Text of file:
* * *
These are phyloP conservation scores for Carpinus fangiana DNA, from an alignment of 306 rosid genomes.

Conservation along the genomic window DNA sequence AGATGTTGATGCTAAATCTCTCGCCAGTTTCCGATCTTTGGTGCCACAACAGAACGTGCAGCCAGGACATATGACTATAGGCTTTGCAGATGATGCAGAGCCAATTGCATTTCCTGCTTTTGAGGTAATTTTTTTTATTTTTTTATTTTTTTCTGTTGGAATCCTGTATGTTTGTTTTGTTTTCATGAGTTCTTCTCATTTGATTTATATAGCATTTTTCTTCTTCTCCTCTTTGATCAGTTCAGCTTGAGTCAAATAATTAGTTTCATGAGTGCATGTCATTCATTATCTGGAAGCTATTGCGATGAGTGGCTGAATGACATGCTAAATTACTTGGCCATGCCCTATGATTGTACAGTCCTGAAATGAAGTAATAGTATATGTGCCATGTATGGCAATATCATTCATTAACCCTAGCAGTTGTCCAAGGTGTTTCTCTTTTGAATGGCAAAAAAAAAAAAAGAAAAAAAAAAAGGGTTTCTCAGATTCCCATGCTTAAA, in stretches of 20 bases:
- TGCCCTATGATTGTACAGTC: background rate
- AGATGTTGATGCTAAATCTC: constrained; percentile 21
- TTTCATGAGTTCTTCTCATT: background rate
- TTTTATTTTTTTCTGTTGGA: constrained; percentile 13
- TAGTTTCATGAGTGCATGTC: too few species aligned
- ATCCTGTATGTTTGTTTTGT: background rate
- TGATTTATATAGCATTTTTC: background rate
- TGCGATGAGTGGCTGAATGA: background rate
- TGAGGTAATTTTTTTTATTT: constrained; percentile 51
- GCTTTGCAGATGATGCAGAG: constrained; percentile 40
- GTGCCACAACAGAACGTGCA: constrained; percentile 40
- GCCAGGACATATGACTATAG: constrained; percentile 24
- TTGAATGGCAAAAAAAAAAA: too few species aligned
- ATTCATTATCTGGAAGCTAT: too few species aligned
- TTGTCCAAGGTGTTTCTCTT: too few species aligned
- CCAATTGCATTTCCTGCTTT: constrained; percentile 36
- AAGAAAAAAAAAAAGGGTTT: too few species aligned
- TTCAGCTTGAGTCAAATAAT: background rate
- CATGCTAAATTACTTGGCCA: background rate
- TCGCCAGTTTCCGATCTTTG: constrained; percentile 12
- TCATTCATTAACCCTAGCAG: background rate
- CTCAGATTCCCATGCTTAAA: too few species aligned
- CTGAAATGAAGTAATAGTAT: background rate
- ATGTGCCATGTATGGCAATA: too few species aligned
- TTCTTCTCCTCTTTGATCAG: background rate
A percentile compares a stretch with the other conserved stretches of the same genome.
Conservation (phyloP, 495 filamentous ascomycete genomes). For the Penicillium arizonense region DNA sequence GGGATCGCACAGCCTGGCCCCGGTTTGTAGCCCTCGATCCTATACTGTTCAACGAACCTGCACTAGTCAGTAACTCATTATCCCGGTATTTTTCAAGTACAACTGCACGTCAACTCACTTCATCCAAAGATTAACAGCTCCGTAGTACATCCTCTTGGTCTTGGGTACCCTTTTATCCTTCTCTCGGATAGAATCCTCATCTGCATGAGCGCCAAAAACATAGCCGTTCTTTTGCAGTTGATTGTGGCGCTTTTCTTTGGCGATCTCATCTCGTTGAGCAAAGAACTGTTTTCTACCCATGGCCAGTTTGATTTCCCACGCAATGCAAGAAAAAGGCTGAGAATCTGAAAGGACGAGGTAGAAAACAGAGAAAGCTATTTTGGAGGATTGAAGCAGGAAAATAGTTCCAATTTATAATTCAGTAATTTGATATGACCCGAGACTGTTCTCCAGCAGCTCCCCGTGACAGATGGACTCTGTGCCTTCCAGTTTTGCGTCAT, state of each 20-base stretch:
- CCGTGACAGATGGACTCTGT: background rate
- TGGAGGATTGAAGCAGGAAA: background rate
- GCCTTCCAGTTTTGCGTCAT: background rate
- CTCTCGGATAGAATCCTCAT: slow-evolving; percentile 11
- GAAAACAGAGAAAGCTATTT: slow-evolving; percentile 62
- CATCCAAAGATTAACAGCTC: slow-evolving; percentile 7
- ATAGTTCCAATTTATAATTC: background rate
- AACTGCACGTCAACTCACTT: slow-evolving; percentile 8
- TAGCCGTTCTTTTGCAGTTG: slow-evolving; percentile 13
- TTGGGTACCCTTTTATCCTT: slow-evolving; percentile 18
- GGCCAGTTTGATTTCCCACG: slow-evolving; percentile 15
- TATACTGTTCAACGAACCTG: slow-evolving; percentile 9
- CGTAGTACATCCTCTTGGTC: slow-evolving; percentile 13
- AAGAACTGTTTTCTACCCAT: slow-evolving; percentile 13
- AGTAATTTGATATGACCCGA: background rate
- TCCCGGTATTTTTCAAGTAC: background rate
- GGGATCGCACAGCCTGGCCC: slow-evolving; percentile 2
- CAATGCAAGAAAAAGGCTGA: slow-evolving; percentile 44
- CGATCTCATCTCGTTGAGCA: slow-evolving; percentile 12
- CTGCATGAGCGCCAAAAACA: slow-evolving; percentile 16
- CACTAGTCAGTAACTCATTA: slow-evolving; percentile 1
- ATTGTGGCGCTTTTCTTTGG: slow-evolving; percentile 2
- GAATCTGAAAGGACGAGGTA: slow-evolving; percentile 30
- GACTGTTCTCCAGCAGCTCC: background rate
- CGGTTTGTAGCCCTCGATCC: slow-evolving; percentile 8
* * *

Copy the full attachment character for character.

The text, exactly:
These are phyloP conservation scores for Carpinus fangiana DNA, from an alignment of 306 rosid genomes.

Conservation along the genomic window DNA sequence AGATGTTGATGCTAAATCTCTCGCCAGTTTCCGATCTTTGGTGCCACAACAGAACGTGCAGCCAGGACATATGACTATAGGCTTTGCAGATGATGCAGAGCCAATTGCATTTCCTGCTTTTGAGGTAATTTTTTTTATTTTTTTATTTTTTTCTGTTGGAATCCTGTATGTTTGTTTTGTTTTCATGAGTTCTTCTCATTTGATTTATATAGCATTTTTCTTCTTCTCCTCTTTGATCAGTTCAGCTTGAGTCAAATAATTAGTTTCATGAGTGCATGTCATTCATTATCTGGAAGCTATTGCGATGAGTGGCTGAATGACATGCTAAATTACTTGGCCATGCCCTATGATTGTACAGTCCTGAAATGAAGTAATAGTATATGTGCCATGTATGGCAATATCATTCATTAACCCTAGCAGTTGTCCAAGGTGTTTCTCTTTTGAATGGCAAAAAAAAAAAAAGAAAAAAAAAAAGGGTTTCTCAGATTCCCATGCTTAAA, in stretches of 20 bases:
- TGCCCTATGATTGTACAGTC: background rate
- AGATGTTGATGCTAAATCTC: constrained; percentile 21
- TTTCATGAGTTCTTCTCATT: background rate
- TTTTATTTTTTTCTGTTGGA: constrained; percentile 13
- TAGTTTCATGAGTGCATGTC: too few species aligned
- ATCCTGTATGTTTGTTTTGT: background rate
- TGATTTATATAGCATTTTTC: background rate
- TGCGATGAGTGGCTGAATGA: background rate
- TGAGGTAATTTTTTTTATTT: constrained; percentile 51
- GCTTTGCAGATGATGCAGAG: constrained; percentile 40
- GTGCCACAACAGAACGTGCA: constrained; percentile 40
- GCCAGGACATATGACTATAG: constrained; percentile 24
- TTGAATGGCAAAAAAAAAAA: too few species aligned
- ATTCATTATCTGGAAGCTAT: too few species aligned
- TTGTCCAAGGTGTTTCTCTT: too few species aligned
- CCAATTGCATTTCCTGCTTT: constrained; percentile 36
- AAGAAAAAAAAAAAGGGTTT: too few species aligned
- TTCAGCTTGAGTCAAATAAT: background rate
- CATGCTAAATTACTTGGCCA: background rate
- TCGCCAGTTTCCGATCTTTG: constrained; percentile 12
- TCATTCATTAACCCTAGCAG: background rate
- CTCAGATTCCCATGCTTAAA: too few species aligned
- CTGAAATGAAGTAATAGTAT: background rate
- ATGTGCCATGTATGGCAATA: too few species aligned
- TTCTTCTCCTCTTTGATCAG: background rate
A percentile compares a stretch with the other conserved stretches of the same genome.
Conservation (phyloP, 495 filamentous ascomycete genomes). For the Penicillium arizonense region DNA sequence GGGATCGCACAGCCTGGCCCCGGTTTGTAGCCCTCGATCCTATACTGTTCAACGAACCTGCACTAGTCAGTAACTCATTATCCCGGTATTTTTCAAGTACAACTGCACGTCAACTCACTTCATCCAAAGATTAACAGCTCCGTAGTACATCCTCTTGGTCTTGGGTACCCTTTTATCCTTCTCTCGGATAGAATCCTCATCTGCATGAGCGCCAAAAACATAGCCGTTCTTTTGCAGTTGATTGTGGCGCTTTTCTTTGGCGATCTCATCTCGTTGAGCAAAGAACTGTTTTCTACCCATGGCCAGTTTGATTTCCCACGCAATGCAAGAAAAAGGCTGAGAATCTGAAAGGACGAGGTAGAAAACAGAGAAAGCTATTTTGGAGGATTGAAGCAGGAAAATAGTTCCAATTTATAATTCAGTAATTTGATATGACCCGAGACTGTTCTCCAGCAGCTCCCCGTGACAGATGGACTCTGTGCCTTCCAGTTTTGCGTCAT, state of each 20-base stretch:
- CCGTGACAGATGGACTCTGT: background rate
- TGGAGGATTGAAGCAGGAAA: background rate
- GCCTTCCAGTTTTGCGTCAT: background rate
- CTCTCGGATAGAATCCTCAT: slow-evolving; percentile 11
- GAAAACAGAGAAAGCTATTT: slow-evolving; percentile 62
- CATCCAAAGATTAACAGCTC: slow-evolving; percentile 7
- ATAGTTCCAATTTATAATTC: background rate
- AACTGCACGTCAACTCACTT: slow-evolving; percentile 8
- TAGCCGTTCTTTTGCAGTTG: slow-evolving; percentile 13
- TTGGGTACCCTTTTATCCTT: slow-evolving; percentile 18
- GGCCAGTTTGATTTCCCACG: slow-evolving; percentile 15
- TATACTGTTCAACGAACCTG: slow-evolving; percentile 9
- CGTAGTACATCCTCTTGGTC: slow-evolving; percentile 13
- AAGAACTGTTTTCTACCCAT: slow-evolving; percentile 13
- AGTAATTTGATATGACCCGA: background rate
- TCCCGGTATTTTTCAAGTAC: background rate
- GGGATCGCACAGCCTGGCCC: slow-evolving; percentile 2
- CAATGCAAGAAAAAGGCTGA: slow-evolving; percentile 44
- CGATCTCATCTCGTTGAGCA: slow-evolving; percentile 12
- CTGCATGAGCGCCAAAAACA: slow-evolving; percentile 16
- CACTAGTCAGTAACTCATTA: slow-evolving; percentile 1
- ATTGTGGCGCTTTTCTTTGG: slow-evolving; percentile 2
- GAATCTGAAAGGACGAGGTA: slow-evolving; percentile 30
- GACTGTTCTCCAGCAGCTCC: background rate
- CGGTTTGTAGCCCTCGATCC: slow-evolving; percentile 8